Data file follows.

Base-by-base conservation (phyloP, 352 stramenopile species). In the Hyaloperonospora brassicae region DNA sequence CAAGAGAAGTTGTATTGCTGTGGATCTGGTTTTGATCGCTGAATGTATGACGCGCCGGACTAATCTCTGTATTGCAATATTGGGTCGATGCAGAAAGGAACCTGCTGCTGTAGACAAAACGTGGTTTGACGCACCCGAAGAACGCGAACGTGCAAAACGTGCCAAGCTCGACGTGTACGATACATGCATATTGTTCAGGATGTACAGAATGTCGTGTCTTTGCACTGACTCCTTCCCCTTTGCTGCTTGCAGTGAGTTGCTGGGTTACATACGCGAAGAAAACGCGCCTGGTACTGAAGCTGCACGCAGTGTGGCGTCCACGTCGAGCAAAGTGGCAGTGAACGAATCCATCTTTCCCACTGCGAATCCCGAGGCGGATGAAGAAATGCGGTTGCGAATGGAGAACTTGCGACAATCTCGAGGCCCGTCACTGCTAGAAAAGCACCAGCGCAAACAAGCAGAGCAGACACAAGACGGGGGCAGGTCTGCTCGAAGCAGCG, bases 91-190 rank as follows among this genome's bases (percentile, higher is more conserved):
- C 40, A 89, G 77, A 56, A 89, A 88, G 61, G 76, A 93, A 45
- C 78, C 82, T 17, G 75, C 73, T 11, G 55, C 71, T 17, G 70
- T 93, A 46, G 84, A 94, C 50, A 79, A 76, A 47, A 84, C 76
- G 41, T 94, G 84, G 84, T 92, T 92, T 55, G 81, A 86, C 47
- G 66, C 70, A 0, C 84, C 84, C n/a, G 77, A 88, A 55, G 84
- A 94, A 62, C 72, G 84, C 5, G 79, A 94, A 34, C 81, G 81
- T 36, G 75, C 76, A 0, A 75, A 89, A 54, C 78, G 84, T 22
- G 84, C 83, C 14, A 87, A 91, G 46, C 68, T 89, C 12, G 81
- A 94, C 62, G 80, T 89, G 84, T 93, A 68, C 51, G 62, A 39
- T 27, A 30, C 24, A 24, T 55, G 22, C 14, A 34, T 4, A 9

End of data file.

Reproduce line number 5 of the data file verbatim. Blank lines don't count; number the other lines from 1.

- G 41, T 94, G 84, G 84, T 92, T 92, T 55, G 81, A 86, C 47